Struggling to figure out how your novel should end? Have a look at these 5 ways to end your novel and see if any of them resonate with your story.
1. Twist Ending
A revelation changes the reader's entire understanding of the story.
- A seemingly trustworthy character was not to be trusted at all!
- The narrator’s memories are unreliable.
- The narrator’s words are unreliable and they’ve been twisting the truth.
- The story wasn’t being told in chronological order. The twist puts all the pieces in order and reveals something unexpected in doing so >:)
2. Interpretive Ending
An interpretive ending leaves certain aspects of the story open to multiple interpretations. This forces readers to engage with the narrative and draw their own conclusions. It can also make them rethink certain themes or events in the novel.
It can be unsatisfying if you don’t tie up some loose ends, but it’s okay to leave a question or two dangling. The movie Inception is a famous example of this.
3. Happy Ending
This usually means the protagonist has completed their arc, learned their lesson, and overcome whatever it was that was keeping them from being happy.
Examples can be when your protagonist finds love, or saves their kingdom, or wins the sports tournament.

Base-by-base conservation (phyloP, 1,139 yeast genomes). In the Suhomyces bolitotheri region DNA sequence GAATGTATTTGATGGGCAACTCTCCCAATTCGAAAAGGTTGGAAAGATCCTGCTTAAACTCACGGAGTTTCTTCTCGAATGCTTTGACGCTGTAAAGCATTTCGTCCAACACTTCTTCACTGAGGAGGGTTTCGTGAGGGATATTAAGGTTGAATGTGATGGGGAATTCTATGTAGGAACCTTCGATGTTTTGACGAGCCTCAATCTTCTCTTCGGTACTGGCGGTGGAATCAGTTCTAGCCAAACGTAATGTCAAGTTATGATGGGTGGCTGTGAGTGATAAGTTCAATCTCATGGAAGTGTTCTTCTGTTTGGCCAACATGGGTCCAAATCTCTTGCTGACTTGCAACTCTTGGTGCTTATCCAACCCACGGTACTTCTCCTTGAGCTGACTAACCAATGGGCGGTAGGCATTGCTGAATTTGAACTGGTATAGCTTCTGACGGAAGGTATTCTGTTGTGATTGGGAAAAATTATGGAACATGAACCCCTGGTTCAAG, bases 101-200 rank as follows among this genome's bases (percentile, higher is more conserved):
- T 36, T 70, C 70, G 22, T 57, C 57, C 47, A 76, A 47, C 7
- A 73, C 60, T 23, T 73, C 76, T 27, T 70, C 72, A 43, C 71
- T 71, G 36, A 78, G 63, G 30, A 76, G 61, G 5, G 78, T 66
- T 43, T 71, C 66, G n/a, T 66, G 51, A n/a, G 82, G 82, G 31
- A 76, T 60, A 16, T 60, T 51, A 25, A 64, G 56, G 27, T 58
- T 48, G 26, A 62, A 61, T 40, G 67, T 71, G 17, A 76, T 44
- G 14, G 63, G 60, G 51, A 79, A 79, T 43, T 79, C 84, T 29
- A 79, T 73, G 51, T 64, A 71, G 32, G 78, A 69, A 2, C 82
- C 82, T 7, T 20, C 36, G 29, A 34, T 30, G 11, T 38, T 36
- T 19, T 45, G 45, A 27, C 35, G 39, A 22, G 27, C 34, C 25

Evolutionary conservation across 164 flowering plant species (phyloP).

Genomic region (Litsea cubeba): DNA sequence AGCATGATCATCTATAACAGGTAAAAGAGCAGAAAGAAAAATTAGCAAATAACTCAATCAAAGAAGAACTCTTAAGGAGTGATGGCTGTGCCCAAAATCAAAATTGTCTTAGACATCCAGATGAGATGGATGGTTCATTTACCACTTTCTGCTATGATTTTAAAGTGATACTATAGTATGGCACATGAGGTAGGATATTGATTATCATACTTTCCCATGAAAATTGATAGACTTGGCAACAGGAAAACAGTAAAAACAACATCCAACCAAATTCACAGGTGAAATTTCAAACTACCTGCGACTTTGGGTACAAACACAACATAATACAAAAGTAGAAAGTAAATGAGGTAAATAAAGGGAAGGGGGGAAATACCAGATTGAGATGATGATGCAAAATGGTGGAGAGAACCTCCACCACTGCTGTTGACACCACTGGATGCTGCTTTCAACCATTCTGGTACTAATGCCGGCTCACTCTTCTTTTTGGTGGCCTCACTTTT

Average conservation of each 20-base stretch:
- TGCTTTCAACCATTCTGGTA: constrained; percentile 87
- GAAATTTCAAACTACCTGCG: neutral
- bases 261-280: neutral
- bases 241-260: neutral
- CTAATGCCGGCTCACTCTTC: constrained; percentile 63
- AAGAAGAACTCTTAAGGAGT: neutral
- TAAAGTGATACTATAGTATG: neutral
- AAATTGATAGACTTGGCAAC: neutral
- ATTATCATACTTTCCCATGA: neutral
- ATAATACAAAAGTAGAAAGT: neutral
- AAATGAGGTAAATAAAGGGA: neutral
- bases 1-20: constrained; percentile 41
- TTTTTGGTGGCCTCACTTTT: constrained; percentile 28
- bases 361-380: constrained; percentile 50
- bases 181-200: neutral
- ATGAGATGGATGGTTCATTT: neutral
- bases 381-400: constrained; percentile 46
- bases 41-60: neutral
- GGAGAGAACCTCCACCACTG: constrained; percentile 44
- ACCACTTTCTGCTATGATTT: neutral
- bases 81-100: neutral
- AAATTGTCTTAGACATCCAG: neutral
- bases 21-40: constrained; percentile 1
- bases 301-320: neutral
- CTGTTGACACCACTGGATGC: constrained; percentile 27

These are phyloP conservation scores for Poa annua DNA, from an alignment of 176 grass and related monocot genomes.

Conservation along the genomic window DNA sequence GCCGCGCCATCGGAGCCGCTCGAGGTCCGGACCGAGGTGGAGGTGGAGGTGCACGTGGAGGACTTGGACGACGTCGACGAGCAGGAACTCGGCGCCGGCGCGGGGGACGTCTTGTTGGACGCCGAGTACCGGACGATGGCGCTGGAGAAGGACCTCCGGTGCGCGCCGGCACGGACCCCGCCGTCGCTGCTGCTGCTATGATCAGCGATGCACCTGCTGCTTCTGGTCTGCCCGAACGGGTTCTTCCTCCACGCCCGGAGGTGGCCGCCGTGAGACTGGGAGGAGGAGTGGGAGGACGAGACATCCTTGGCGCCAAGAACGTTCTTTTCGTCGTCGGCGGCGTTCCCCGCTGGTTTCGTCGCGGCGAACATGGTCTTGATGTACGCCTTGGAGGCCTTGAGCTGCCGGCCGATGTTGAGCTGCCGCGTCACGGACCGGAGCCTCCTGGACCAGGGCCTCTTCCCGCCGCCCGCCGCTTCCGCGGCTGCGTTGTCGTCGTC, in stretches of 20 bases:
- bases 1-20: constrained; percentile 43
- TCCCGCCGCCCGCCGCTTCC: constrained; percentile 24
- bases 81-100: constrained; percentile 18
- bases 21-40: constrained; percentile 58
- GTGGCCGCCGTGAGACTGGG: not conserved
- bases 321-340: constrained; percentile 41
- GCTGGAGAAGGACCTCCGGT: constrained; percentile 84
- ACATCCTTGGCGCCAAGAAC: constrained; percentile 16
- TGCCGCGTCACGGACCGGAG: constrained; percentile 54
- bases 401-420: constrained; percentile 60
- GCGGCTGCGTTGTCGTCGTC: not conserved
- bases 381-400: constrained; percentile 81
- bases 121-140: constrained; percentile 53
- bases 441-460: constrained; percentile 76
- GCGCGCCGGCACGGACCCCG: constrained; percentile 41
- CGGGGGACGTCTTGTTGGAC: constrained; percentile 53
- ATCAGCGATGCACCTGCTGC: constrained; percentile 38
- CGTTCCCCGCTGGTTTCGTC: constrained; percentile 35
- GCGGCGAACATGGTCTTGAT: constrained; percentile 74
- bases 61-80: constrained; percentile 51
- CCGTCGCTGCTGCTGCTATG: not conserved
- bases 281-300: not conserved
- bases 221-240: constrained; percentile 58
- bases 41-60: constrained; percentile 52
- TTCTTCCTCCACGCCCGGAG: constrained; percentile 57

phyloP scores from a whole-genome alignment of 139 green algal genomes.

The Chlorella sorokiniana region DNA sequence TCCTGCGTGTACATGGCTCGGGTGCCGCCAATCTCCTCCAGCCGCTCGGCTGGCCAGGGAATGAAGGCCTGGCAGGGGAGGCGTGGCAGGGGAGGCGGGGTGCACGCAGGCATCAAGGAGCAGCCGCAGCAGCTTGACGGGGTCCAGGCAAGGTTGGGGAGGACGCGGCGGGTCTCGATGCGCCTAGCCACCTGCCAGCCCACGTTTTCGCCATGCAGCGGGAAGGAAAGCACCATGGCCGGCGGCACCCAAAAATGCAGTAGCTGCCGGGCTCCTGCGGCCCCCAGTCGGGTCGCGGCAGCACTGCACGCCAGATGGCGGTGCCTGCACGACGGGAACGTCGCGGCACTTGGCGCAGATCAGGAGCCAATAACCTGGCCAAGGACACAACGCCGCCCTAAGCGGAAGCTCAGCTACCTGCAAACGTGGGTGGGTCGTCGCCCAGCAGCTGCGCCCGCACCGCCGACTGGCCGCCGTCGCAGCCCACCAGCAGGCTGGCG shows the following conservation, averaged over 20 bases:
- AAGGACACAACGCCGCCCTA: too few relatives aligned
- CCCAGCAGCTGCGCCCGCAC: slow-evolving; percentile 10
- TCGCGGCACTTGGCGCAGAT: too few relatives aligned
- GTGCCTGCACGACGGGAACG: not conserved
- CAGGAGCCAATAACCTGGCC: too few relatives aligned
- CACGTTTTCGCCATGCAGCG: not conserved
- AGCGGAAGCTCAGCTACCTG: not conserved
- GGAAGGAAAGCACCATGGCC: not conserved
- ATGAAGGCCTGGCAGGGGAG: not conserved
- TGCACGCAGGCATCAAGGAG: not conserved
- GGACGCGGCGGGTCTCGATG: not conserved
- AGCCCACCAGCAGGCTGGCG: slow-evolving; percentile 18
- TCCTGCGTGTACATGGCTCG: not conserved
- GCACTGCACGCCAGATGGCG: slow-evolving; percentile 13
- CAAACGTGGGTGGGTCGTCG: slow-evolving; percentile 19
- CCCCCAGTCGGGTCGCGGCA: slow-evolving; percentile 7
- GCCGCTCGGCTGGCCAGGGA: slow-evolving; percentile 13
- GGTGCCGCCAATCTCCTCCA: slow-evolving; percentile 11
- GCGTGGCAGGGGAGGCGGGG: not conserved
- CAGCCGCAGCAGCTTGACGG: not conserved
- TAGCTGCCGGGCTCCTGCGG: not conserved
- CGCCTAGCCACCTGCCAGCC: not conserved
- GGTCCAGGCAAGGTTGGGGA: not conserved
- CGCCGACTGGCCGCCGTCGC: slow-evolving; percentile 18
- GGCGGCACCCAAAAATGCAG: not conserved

Some genres come with the expectation of a happy ending. If you pick up a rom com to read on the beach and it ends in the love interest getting brain worms and experiencing a slow, painful death, you might be annoyed.
4. Circular Ending
This is when the story story ends in a way that echoes or parallels its beginning. This can be via the character returning to the novel’s original setting, or their original state of being (e.g. glumly drinking on the side of the road).
This type of ending can be used to drive home how the characters have changed (e.g. they return to their hometown, but older and wiser).
On a more pessimistic note, it can also be used to show how the character’s efforts were in vain. For example, they gained fame/money but they’re still the same old person with the same toxic habits.
5. Tragic Ending
The protagonist doesn’t get what they want, or they get it and realise that it wasn’t all that it was cracked up to be, or that they’ve sacrificed too much along the way to enjoy it.
Tragic endings often come as the result of a protagonist’s fatal flaw. I have a post about that on my profile if you’re interested!
It could also come purely as the result of external factors, although that may be less satisfying than having the tragic ending be the result of the protagonist’s own choices.